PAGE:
Up On Stage Productions develops the stars of tomorrow with coaching from a team of industry professionals, many of who have appeared on Broadway and in international touring productions. To sharpen the techniques of young performers, the company's dance and theatrical programs emphasize stage fundamentals, from movement and voice control to character development and improvisation. All programs at Up On Stage come stocked with the necessities, including set design, costumes, and instructions for breaking a leg without actually breaking a leg.
Success as a child actor depends almost as much on parents' managerial knowhow as it does on a kid's acting skills. During three-day weekend excursions at The Acting Camp—held at the more than 300-acre El Capitan Canyon—aspiring performers and their guardians develop their respective roles in each youngster's career. Under the tutelage of John D'Aquino – a veteran of hits like Seinfeld and _Hannah Montana_ – kids refine techniques such as auditioning on camera and improvising.
These sessions culminate in prepared scenes that groups of campers perform for casting directors, agents, and managers from networks like Nickelodeon and the CW. Beforehand, these insiders as well as parents of working child actors meet with parents to discuss the business end of the entertainment industry, where money and Beanie Babies exchange hands at a rapid rate. Amid all these career-focused activities, The Acting Camp leaves plenty of time for families to relax and bond with fellow attendees.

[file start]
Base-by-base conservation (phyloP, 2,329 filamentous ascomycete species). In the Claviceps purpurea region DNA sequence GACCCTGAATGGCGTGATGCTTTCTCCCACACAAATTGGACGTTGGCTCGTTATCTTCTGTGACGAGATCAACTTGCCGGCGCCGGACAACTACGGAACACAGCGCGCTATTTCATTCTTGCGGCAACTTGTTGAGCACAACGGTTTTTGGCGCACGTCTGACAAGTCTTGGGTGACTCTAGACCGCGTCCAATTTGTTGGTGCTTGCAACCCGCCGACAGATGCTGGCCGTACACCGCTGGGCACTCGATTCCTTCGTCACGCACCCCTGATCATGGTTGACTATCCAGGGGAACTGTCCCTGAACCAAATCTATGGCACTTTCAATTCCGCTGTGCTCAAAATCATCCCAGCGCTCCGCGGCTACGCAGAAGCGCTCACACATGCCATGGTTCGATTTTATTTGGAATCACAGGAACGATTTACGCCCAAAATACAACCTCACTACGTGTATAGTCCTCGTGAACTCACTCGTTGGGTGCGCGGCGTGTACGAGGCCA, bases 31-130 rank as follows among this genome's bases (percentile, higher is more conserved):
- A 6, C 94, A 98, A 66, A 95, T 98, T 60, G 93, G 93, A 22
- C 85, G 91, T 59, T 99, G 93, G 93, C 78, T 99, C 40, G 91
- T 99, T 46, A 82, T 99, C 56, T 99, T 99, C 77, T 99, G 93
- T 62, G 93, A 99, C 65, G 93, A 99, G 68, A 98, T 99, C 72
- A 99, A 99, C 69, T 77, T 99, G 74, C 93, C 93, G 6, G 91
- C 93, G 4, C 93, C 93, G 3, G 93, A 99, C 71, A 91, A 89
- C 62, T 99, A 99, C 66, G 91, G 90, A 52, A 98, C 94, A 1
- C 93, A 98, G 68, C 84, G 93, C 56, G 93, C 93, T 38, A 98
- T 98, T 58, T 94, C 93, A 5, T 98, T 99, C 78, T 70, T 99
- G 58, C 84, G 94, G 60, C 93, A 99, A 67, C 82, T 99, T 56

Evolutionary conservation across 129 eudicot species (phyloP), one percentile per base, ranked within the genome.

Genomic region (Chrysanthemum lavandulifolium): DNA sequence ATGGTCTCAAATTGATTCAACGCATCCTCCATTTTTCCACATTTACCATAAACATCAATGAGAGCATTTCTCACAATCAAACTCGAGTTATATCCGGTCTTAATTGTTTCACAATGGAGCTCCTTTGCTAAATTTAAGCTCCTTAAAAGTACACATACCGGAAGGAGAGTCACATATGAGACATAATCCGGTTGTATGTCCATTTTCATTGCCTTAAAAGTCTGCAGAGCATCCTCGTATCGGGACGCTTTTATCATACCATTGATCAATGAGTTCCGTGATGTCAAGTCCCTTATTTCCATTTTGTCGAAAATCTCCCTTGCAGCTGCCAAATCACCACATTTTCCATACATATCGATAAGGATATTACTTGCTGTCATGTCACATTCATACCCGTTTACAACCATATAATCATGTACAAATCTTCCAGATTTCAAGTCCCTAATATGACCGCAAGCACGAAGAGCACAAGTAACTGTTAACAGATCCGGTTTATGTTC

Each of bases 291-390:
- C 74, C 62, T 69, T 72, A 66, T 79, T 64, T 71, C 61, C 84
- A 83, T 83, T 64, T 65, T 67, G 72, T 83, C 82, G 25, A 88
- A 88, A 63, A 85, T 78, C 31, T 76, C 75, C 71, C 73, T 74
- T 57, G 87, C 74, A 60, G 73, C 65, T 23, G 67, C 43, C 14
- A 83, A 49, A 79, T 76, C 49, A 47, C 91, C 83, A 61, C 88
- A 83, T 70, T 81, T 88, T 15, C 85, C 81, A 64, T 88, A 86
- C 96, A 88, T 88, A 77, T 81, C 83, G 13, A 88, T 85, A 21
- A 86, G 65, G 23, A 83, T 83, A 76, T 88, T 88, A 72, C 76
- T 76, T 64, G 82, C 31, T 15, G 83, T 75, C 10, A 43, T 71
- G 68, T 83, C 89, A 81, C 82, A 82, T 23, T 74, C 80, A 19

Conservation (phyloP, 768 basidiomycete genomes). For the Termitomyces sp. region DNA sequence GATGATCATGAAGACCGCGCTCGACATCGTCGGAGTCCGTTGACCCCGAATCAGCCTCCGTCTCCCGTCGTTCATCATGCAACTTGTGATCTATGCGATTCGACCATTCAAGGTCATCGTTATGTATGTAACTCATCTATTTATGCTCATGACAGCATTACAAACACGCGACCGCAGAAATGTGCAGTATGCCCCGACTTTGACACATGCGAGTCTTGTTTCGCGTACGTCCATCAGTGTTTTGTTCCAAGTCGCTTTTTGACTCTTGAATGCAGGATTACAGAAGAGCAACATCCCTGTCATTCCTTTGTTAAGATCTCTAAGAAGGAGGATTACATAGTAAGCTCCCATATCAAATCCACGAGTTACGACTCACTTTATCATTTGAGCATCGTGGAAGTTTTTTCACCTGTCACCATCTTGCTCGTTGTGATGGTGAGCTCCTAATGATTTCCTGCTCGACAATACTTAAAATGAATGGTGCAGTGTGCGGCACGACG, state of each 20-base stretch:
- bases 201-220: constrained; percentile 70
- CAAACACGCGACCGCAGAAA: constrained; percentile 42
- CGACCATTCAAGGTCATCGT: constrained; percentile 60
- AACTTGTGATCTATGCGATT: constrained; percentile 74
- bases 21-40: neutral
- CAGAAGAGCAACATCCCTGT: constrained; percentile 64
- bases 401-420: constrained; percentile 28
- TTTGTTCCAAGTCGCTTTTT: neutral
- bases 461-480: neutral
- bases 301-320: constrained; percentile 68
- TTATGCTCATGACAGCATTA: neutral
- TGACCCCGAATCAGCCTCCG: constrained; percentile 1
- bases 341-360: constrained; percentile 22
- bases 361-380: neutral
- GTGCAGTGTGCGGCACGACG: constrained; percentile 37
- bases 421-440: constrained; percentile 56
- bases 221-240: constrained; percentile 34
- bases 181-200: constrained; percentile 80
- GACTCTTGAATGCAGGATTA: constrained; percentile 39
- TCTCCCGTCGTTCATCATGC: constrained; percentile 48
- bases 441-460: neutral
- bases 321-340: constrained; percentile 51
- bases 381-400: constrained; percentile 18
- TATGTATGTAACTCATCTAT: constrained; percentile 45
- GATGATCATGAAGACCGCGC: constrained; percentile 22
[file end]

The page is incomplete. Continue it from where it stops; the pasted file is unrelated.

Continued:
An AT&T ad executive hangs up the phone, grabs his jacket, and heads toward the subway to Hell's Kitchen. It's the late '80s, and at the New York comedy institution The Improv, a slew of up-and-coming talent, including Jerry Seinfeld and Chris Rock, are testing jokes and honing timing. In the next few years, they'll perform on television for millions. But for now, they're changing the life of one ad executive.
The founder of LA Stand-Ups, Joe Falzarano, quit his promising advertising career because he "hated being a suit" and preferred to nurture promising young comedians. With accomplishments that include producing the CableACE Award–winning Caroline's Comedy Hour for A&E, Falzarano helped launch the performing and writing careers of entertainers including Jon Stewart and Louis C.K. Today, Falzarano imparts his more than 20 years of industry experience to aspiring joke-tellers, teaching them tactics for perfecting a punch line, calming nerves, and subduing hecklers with a marshmallow gun. Falzarano maintains a supportive atmosphere where students learn how to use who they are to connect with an audience, and even lets students try out material at the Hollywood Improv.
Home to two stages and an art gallery, the Edgemar Center for the Arts more than meets the needs of the local visual and performing arts communities. The center places an emphasis on collaboration, uniting creative minds of all ages and persuasions both in the classroom and on stage. Hosting musical performances, question-and-answer sessions with Hollywood actors, and theatrical productions old and just sprouted, the space has attracted the likes of Don Cheadle, Christian Slater, Malcolm McDowell, and Jason Alexander.
talentorium is a performance and production studio that specializes in working with young actors. it provides the kind of training that helps students develop artistically, while imparting great leadership skills. we work with both newcomers and seasoned actors alike.
Students of all ages at the Jaxx Educational Theatre School, also known as JETS, dedicate themselves to putting on the best show they can and keeping all sharks out of the auditorium. The young thespians have put on productions such as Into the Woods, Hairspray, and Seussical the Musical, assisted by a production team of pros who’ve worked across the country, from New York to Hollywood. And that crew isn’t alone—classes gain extra insight from Broadway mentors such as Todrick Hall of American Idol, Kathy Deitch of Wicked, and Rena Strober of Les Miserables.